* How you can help your students win in ExploraVision. 

* How to avoid disqualification in Exploravision

* Where to find and how to utilize ExploraVision’s online resources.






38 No More Look Up: Building Academic Vocabulary

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Presenter(s): Shalanda Saulsberry, Terilyn McChriston

Mirabella G

Strand(s): Scientific Literacy

Level: K-12

No more look up guides and engages participants in research-proven practices for teaching words effectively. Participants’ understanding of how to engage students with words, increase their exposure to them, and expand their word knowledge will be enhanced..




43 10 Creative Ways To Read, Write And Think Like A Scientist

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Presenter(s): Patti Duncan

Mirabella H

Strand(s): Scientific Literacy, Integrating Instruction

Level: K-12

Scientific literacy is so important for all students. The Discovery Education Science Techbook has resources to help. Prepare to leave with 10 practical research-based literacy strategies that you can implement throughout your science classrooms. Ensure that all of your students are reading, writing and thinking like scientists.




48 Using Earth Science to Integrate Natural Science Concepts [no title given?]

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Presenter(s): John E. Griffin, Jr., Amber Rabun

Mirabella I

Strand(s): Integrating Instruction

Level: 9-12

It is important for students to understand how the Earth works as a system and how humans interact with the Earth. Earth science can be used to empower students with the scientific knowledge and skills to make informed decisions about natural Earth processes affecting them. Earth science is an integrated science, bringing together biology, chemistry and physics. Due to the nature of this integration, Earth science concepts can be used to support standards in other content areas. This session will provide biology, chemistry, and physics teachers Earth science concepts which directly support standards in their respective content areas.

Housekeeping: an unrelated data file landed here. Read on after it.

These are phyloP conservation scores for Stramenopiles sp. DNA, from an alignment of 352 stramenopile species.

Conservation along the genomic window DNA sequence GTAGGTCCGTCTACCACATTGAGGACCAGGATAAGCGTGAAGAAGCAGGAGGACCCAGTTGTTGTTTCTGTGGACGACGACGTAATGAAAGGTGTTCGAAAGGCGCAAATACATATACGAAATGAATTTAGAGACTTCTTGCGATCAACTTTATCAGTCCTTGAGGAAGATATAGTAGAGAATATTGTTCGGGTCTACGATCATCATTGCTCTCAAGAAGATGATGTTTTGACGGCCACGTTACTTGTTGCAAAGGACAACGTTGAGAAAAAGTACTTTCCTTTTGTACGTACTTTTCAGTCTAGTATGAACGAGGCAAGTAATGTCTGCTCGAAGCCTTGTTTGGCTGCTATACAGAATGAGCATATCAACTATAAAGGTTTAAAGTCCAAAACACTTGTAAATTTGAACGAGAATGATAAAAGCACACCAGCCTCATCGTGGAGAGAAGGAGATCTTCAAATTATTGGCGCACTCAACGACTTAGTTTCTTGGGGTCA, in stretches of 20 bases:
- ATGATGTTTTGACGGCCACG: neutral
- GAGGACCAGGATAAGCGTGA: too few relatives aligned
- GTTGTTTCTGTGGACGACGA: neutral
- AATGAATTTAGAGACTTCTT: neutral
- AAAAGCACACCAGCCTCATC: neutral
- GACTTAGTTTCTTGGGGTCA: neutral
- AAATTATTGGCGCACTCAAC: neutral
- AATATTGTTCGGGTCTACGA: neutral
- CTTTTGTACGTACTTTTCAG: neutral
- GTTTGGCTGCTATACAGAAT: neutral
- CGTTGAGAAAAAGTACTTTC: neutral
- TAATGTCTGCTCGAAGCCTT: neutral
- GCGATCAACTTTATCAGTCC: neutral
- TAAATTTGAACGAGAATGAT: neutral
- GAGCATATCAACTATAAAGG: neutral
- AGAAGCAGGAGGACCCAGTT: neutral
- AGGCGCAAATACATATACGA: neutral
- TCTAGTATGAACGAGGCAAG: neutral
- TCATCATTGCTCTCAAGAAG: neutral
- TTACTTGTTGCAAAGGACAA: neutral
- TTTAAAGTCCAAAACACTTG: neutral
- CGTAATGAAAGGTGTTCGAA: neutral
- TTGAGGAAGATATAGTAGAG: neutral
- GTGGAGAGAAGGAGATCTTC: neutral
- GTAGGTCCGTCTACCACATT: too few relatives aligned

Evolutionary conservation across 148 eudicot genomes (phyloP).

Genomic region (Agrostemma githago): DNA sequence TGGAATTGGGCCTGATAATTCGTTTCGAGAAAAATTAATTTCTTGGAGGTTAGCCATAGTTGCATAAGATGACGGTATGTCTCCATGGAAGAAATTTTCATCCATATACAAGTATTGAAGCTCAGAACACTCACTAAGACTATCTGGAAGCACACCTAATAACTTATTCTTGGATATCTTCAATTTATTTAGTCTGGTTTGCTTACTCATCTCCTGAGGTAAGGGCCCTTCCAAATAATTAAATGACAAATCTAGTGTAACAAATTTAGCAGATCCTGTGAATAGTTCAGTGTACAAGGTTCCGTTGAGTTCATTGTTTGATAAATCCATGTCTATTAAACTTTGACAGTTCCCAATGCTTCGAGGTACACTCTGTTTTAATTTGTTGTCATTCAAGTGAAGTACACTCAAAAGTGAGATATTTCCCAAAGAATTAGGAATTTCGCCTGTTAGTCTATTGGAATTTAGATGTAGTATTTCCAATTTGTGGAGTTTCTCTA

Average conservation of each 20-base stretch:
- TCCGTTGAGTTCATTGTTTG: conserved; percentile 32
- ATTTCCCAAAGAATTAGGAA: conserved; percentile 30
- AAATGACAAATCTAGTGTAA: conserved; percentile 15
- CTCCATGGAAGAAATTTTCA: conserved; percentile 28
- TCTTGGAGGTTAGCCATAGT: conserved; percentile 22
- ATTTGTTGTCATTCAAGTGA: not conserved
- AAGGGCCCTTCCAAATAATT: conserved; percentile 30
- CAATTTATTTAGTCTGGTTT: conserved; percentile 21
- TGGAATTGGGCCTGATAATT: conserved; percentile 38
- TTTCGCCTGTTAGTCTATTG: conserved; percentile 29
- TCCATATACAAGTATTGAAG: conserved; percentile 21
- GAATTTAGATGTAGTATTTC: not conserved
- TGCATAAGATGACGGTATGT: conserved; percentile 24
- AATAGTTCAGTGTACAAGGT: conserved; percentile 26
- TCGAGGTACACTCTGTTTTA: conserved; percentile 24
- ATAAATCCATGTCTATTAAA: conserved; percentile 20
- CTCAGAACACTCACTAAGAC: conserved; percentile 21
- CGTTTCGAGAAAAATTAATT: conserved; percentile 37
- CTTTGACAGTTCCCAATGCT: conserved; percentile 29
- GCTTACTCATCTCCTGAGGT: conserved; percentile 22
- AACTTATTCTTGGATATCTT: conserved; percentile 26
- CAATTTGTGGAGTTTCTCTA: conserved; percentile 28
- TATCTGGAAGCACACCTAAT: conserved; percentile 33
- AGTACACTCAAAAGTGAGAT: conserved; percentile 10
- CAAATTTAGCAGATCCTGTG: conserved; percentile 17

FRIDAY 1:00-2:00 (cont.)



53 Managing A Global Fishery

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Presenter(s): David Wehunt

Mirabella J

Strand(s): STEM

Level: 9-12

Students learn what it will take to maintain a fishery in the open ocean outside control of any nation. Besides 6 nations actively fishing the fishery, natural events and personal decisions will influence the outcome.



58 Using Particle Drawings To Introduce Oxidation-Reduction

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Presenter(s): Rebecca Jansing-Kaestner

Cambridge A

Strand(s): Scientific Literacy

Level: 9-12